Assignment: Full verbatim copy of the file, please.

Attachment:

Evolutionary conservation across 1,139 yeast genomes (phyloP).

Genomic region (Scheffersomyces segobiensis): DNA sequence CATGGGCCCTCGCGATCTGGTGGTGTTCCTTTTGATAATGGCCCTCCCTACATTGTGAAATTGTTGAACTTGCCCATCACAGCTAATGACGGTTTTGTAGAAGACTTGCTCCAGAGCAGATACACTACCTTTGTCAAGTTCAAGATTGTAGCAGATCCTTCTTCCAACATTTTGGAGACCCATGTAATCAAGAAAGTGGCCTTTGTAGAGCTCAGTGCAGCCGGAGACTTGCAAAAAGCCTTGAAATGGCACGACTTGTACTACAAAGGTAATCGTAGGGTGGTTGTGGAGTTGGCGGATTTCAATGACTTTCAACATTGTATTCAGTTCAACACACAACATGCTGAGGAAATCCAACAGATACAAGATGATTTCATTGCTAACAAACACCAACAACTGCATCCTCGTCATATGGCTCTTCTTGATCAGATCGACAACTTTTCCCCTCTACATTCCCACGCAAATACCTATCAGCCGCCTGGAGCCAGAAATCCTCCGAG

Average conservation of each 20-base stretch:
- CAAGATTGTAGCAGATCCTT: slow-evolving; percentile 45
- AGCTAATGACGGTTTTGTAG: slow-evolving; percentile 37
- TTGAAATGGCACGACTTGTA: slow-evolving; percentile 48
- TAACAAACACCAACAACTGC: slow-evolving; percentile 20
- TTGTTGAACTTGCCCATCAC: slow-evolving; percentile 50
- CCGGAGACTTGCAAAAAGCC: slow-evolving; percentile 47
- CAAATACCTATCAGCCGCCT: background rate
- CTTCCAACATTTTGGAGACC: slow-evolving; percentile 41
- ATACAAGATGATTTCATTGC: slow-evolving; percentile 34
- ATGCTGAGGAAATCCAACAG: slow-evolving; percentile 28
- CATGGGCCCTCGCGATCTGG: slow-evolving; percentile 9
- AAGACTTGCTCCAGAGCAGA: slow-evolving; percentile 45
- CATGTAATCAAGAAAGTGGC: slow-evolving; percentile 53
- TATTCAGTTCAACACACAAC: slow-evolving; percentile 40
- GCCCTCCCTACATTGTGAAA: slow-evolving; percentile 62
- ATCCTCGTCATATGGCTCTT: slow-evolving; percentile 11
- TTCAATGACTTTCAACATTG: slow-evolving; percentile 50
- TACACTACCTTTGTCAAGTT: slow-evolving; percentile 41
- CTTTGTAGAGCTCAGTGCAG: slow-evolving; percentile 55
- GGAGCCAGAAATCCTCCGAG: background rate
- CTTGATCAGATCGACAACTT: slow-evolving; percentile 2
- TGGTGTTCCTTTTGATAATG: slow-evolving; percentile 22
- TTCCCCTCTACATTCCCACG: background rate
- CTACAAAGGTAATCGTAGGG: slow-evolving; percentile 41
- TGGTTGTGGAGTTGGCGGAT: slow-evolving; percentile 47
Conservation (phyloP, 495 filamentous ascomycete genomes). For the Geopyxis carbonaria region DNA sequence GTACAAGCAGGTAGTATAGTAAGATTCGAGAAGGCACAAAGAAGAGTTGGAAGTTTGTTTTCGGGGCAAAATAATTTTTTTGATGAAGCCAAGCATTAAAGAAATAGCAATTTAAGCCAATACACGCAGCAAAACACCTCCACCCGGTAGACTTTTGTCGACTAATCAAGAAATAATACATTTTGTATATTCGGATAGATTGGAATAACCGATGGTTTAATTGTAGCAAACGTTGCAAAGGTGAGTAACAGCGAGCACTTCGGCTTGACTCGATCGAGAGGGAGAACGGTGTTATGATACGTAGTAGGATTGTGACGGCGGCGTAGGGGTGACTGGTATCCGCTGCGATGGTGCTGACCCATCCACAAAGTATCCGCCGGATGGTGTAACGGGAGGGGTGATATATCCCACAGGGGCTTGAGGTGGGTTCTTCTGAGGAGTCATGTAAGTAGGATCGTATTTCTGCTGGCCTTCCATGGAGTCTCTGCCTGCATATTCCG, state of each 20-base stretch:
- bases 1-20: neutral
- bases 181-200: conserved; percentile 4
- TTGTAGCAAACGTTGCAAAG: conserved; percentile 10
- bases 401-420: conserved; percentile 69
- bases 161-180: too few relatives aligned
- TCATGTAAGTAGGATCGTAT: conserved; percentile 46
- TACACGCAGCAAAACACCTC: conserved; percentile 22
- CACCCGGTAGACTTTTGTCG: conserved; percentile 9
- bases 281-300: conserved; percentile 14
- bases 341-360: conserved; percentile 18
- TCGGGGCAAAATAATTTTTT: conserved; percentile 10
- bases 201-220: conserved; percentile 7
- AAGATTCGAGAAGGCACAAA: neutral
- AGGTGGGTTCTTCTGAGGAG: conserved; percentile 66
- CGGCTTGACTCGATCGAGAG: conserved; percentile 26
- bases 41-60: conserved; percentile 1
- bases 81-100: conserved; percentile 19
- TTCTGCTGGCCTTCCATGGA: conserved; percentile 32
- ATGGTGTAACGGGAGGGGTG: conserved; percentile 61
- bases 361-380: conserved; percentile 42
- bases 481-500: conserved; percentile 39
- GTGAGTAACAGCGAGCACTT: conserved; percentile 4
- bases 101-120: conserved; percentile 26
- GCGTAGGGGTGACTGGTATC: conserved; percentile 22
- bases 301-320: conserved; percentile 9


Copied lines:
Evolutionary conservation across 1,139 yeast genomes (phyloP).

Genomic region (Scheffersomyces segobiensis): DNA sequence CATGGGCCCTCGCGATCTGGTGGTGTTCCTTTTGATAATGGCCCTCCCTACATTGTGAAATTGTTGAACTTGCCCATCACAGCTAATGACGGTTTTGTAGAAGACTTGCTCCAGAGCAGATACACTACCTTTGTCAAGTTCAAGATTGTAGCAGATCCTTCTTCCAACATTTTGGAGACCCATGTAATCAAGAAAGTGGCCTTTGTAGAGCTCAGTGCAGCCGGAGACTTGCAAAAAGCCTTGAAATGGCACGACTTGTACTACAAAGGTAATCGTAGGGTGGTTGTGGAGTTGGCGGATTTCAATGACTTTCAACATTGTATTCAGTTCAACACACAACATGCTGAGGAAATCCAACAGATACAAGATGATTTCATTGCTAACAAACACCAACAACTGCATCCTCGTCATATGGCTCTTCTTGATCAGATCGACAACTTTTCCCCTCTACATTCCCACGCAAATACCTATCAGCCGCCTGGAGCCAGAAATCCTCCGAG

Average conservation of each 20-base stretch:
- CAAGATTGTAGCAGATCCTT: slow-evolving; percentile 45
- AGCTAATGACGGTTTTGTAG: slow-evolving; percentile 37
- TTGAAATGGCACGACTTGTA: slow-evolving; percentile 48
- TAACAAACACCAACAACTGC: slow-evolving; percentile 20
- TTGTTGAACTTGCCCATCAC: slow-evolving; percentile 50
- CCGGAGACTTGCAAAAAGCC: slow-evolving; percentile 47
- CAAATACCTATCAGCCGCCT: background rate
- CTTCCAACATTTTGGAGACC: slow-evolving; percentile 41
- ATACAAGATGATTTCATTGC: slow-evolving; percentile 34
- ATGCTGAGGAAATCCAACAG: slow-evolving; percentile 28
- CATGGGCCCTCGCGATCTGG: slow-evolving; percentile 9
- AAGACTTGCTCCAGAGCAGA: slow-evolving; percentile 45
- CATGTAATCAAGAAAGTGGC: slow-evolving; percentile 53
- TATTCAGTTCAACACACAAC: slow-evolving; percentile 40
- GCCCTCCCTACATTGTGAAA: slow-evolving; percentile 62
- ATCCTCGTCATATGGCTCTT: slow-evolving; percentile 11
- TTCAATGACTTTCAACATTG: slow-evolving; percentile 50
- TACACTACCTTTGTCAAGTT: slow-evolving; percentile 41
- CTTTGTAGAGCTCAGTGCAG: slow-evolving; percentile 55
- GGAGCCAGAAATCCTCCGAG: background rate
- CTTGATCAGATCGACAACTT: slow-evolving; percentile 2
- TGGTGTTCCTTTTGATAATG: slow-evolving; percentile 22
- TTCCCCTCTACATTCCCACG: background rate
- CTACAAAGGTAATCGTAGGG: slow-evolving; percentile 41
- TGGTTGTGGAGTTGGCGGAT: slow-evolving; percentile 47
Conservation (phyloP, 495 filamentous ascomycete genomes). For the Geopyxis carbonaria region DNA sequence GTACAAGCAGGTAGTATAGTAAGATTCGAGAAGGCACAAAGAAGAGTTGGAAGTTTGTTTTCGGGGCAAAATAATTTTTTTGATGAAGCCAAGCATTAAAGAAATAGCAATTTAAGCCAATACACGCAGCAAAACACCTCCACCCGGTAGACTTTTGTCGACTAATCAAGAAATAATACATTTTGTATATTCGGATAGATTGGAATAACCGATGGTTTAATTGTAGCAAACGTTGCAAAGGTGAGTAACAGCGAGCACTTCGGCTTGACTCGATCGAGAGGGAGAACGGTGTTATGATACGTAGTAGGATTGTGACGGCGGCGTAGGGGTGACTGGTATCCGCTGCGATGGTGCTGACCCATCCACAAAGTATCCGCCGGATGGTGTAACGGGAGGGGTGATATATCCCACAGGGGCTTGAGGTGGGTTCTTCTGAGGAGTCATGTAAGTAGGATCGTATTTCTGCTGGCCTTCCATGGAGTCTCTGCCTGCATATTCCG, state of each 20-base stretch:
- bases 1-20: neutral
- bases 181-200: conserved; percentile 4
- TTGTAGCAAACGTTGCAAAG: conserved; percentile 10
- bases 401-420: conserved; percentile 69
- bases 161-180: too few relatives aligned
- TCATGTAAGTAGGATCGTAT: conserved; percentile 46
- TACACGCAGCAAAACACCTC: conserved; percentile 22
- CACCCGGTAGACTTTTGTCG: conserved; percentile 9
- bases 281-300: conserved; percentile 14
- bases 341-360: conserved; percentile 18
- TCGGGGCAAAATAATTTTTT: conserved; percentile 10
- bases 201-220: conserved; percentile 7
- AAGATTCGAGAAGGCACAAA: neutral
- AGGTGGGTTCTTCTGAGGAG: conserved; percentile 66
- CGGCTTGACTCGATCGAGAG: conserved; percentile 26
- bases 41-60: conserved; percentile 1
- bases 81-100: conserved; percentile 19
- TTCTGCTGGCCTTCCATGGA: conserved; percentile 32
- ATGGTGTAACGGGAGGGGTG: conserved; percentile 61
- bases 361-380: conserved; percentile 42
- bases 481-500: conserved; percentile 39
- GTGAGTAACAGCGAGCACTT: conserved; percentile 4
- bases 101-120: conserved; percentile 26
- GCGTAGGGGTGACTGGTATC: conserved; percentile 22
- bases 301-320: conserved; percentile 9